Listen to the mechanics of Ann’s expression of emotional turmoil: her irritability, her fight with her boyfriend, speaking her lines through tears, and later with her parents, sobbing on the car ride, sounding frustrated and brokenhearted.  We can’t see her, so she can’t rely on facial expressions, body movements, no trembling lip, hanky twisted in hands or dabbing at tears, no turning from the camera to hide the inability to manufacture tears behind heaving shoulders.  No glycerin drops in the eyes courtesy of the makeup man.

She’s got to sob, really.  Because the only thing that sounds like sobbing is sobbing.  She’s got to bring it up from the belly, and it’s got to be messy, nose-running, stomach-tightening sobs.  We have to HEAR her.  And then she’s got to be able to put on the brakes and stop it instantly because of the quick shifts in scene on radio. 

Ann also narrates the episode, voicing over scenes, in the interest of time constraint.  She tells us she is “full of feelings that I didn’t understand, that welled up quickly, soared and flew, and then slipped away into nothing.  Then I’d be all empty inside and lonely.”

The really fun scene is the roller coaster, where she meets the reporter who becomes her new love.  Listen to the roller coaster sounds, the carnival barker, the ratcheting of the cars on the cogs up the coaster slope, and then we can imagine, the car teeters for a moment at the top, then plummets, making us feel the lurching in our own stomachs.  Listen to her splendid, genuine screams, timed right at the moment of descent and the rush of speed.  The ride ends with their chuckling at the exhilaration, and her embarrassed giggle for having screamed.  Good radio sounds very natural, as if we are eavesdropping.

Listen to the episode here:



Or visit the Internet Archive website here and scroll down to "State Fair" where you can either listen or download to your computer.

Next, we have a darker mood and a sinister tale of SUSPENSE.  Suspense was a long-running program from 1942 to 1962 (its ending in September 1962, along with the final episode of Yours Truly, Johnny Dollar would mark the end of the Golden Age of Radio), and featured the biggest Hollywood stars in top-notch scripts.  Harlow Wilcox is our pitchman for sponsor Autolite Spark Plugs.  I love that distinctive hollow two-note chime we hear as a show theme and feel in the pit of our stomachs.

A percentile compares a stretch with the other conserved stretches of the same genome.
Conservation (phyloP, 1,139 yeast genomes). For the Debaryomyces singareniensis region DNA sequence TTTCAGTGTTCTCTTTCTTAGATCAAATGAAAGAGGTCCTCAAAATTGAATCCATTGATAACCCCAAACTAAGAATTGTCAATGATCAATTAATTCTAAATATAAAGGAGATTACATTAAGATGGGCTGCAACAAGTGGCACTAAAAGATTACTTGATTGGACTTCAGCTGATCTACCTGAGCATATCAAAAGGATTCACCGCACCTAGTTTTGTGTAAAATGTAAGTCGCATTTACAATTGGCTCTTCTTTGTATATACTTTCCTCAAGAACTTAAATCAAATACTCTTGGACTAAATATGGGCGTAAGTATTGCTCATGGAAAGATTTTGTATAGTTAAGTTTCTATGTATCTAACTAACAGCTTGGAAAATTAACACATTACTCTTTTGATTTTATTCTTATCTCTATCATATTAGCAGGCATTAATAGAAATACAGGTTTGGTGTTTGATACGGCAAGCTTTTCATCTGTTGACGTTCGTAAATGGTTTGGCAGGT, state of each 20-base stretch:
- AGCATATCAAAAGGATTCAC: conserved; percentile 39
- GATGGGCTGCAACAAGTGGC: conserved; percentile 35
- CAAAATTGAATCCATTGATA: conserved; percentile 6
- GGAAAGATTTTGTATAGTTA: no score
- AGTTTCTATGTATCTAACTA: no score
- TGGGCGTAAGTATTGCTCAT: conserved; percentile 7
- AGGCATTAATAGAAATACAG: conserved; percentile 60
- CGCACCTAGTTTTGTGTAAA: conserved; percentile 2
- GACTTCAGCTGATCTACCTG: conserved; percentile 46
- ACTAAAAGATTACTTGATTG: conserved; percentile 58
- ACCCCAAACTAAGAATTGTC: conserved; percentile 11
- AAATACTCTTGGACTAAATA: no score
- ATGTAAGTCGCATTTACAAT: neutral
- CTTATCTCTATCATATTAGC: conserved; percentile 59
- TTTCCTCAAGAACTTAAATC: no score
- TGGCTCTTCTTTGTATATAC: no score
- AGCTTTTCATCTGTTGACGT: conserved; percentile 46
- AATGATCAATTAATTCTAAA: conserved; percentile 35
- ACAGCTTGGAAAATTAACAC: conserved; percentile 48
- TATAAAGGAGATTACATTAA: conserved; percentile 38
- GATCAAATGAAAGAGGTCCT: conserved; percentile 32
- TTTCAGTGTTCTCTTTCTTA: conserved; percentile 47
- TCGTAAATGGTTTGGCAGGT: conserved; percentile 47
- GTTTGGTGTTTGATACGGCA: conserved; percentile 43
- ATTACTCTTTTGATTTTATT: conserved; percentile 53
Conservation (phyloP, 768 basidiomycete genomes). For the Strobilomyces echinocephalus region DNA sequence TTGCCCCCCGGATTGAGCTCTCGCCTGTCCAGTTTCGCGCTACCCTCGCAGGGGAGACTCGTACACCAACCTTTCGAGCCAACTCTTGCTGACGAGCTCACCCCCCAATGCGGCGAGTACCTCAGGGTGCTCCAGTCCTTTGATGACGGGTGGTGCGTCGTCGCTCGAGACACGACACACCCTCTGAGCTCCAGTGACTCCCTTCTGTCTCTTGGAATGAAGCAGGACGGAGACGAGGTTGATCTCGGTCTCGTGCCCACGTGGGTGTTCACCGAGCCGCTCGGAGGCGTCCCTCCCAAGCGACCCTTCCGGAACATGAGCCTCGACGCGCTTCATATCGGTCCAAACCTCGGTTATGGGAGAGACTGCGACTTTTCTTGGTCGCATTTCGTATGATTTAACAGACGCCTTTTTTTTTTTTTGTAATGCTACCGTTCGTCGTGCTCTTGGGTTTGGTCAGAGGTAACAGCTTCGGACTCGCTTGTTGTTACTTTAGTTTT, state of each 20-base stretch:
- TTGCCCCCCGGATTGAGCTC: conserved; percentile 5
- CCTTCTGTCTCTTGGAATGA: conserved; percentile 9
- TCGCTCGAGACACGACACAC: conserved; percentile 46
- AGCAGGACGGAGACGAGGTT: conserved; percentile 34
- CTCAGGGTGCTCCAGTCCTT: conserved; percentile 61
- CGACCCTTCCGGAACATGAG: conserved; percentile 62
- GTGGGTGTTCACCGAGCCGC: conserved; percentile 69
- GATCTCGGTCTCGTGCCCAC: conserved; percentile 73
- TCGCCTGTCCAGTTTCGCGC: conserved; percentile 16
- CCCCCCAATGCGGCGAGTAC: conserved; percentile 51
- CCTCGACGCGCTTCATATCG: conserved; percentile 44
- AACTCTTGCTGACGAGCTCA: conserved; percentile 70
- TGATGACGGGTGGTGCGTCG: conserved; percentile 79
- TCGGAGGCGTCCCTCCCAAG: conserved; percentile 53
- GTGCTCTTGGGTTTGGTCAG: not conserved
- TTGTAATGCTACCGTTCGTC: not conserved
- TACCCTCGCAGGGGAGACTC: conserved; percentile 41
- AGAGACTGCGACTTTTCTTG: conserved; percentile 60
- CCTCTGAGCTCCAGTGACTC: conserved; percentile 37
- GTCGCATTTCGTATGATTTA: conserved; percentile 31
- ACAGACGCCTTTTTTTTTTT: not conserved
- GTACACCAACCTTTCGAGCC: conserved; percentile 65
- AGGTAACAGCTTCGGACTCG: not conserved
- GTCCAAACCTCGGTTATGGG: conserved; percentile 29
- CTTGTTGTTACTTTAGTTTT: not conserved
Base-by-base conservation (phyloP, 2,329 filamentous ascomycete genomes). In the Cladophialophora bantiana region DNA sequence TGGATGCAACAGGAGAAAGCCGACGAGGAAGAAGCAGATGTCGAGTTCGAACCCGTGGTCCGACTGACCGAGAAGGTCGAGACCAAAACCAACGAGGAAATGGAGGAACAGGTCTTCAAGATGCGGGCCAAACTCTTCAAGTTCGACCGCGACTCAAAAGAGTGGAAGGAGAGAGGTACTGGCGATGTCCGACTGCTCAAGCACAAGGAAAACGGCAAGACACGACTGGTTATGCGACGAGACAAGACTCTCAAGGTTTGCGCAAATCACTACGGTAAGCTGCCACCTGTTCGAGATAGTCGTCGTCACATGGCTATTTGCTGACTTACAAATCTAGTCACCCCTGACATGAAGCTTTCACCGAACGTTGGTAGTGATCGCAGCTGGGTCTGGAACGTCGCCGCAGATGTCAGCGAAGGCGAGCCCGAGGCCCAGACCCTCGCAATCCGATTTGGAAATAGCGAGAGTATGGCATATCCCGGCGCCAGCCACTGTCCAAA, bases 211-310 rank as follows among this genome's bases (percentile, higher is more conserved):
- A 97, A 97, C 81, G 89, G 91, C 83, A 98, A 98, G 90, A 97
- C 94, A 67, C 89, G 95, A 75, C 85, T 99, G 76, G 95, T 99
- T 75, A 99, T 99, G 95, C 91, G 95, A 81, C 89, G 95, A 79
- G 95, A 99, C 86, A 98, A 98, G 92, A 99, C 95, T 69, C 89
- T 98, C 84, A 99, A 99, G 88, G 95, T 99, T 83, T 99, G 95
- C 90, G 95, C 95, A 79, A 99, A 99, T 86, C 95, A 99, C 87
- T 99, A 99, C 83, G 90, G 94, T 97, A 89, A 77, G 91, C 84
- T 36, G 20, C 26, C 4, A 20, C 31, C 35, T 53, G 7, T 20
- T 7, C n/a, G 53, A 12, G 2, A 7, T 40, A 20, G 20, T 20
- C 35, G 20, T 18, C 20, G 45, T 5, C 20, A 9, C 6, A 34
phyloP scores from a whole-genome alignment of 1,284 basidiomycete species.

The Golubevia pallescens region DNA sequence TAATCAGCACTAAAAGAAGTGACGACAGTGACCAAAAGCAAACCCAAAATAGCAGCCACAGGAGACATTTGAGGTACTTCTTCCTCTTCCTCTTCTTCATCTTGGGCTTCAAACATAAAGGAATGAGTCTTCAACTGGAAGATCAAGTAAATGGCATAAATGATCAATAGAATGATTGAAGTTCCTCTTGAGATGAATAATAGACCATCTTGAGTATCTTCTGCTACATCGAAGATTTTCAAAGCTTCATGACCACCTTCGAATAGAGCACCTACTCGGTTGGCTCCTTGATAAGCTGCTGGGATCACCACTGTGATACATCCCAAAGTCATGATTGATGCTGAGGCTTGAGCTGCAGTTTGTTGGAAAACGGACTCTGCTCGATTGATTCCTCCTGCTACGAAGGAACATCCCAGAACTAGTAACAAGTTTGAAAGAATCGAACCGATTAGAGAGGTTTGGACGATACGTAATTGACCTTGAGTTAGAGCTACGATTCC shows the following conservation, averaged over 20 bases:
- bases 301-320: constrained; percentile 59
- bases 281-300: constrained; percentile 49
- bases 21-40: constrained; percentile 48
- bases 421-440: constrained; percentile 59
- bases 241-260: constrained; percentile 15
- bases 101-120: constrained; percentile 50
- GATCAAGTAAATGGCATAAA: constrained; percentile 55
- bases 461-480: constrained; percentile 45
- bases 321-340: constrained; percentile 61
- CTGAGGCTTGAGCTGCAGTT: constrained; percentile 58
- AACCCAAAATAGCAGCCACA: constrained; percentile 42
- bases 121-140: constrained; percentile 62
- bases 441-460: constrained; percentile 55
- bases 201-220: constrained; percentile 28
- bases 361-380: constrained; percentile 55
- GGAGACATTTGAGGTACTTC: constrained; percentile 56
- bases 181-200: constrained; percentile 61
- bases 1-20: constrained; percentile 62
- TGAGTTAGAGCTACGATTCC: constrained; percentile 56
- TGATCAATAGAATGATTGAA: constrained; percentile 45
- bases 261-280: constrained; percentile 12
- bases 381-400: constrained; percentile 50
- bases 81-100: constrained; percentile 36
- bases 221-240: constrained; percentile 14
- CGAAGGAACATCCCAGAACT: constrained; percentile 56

Edmund O’Brien, with whom Ann starred in the film Another Part of the Forest (1948), discussed here, is the lead in “Muddy Track”, broadcast November 11, 1948.  He’s a mug down on his luck, and takes a job for a bookie.  He finds himself in the wrong place at the wrong time, and ends up being a hunted fugitive.  Ann plays a damsel in distress…or is she?

This is a studio-produced show, with no live audience.  The intimacy is controlled, and every sound is intimate in this show, wonderfully evocative of mood and location.  The tinkling of glasses, a lazy plunking of a piano tells us we’re in a bar.  The sound of someone writing on a notepad in a heavy hand, scratching the pen across the paper.  All the soft sounds of life going on all around us that we usually do not notice in the din and cacophony of our world today, where attention deficit syndrome is as common a diagnosis as obesity, and as much a product of our society.

Edmund O’Brien’s resonant voice is made for radio, his cynicism, his worry, his panting panic as he narrates his actions.  He discovers a dead body, and then realizes he is being set up as a fall guy.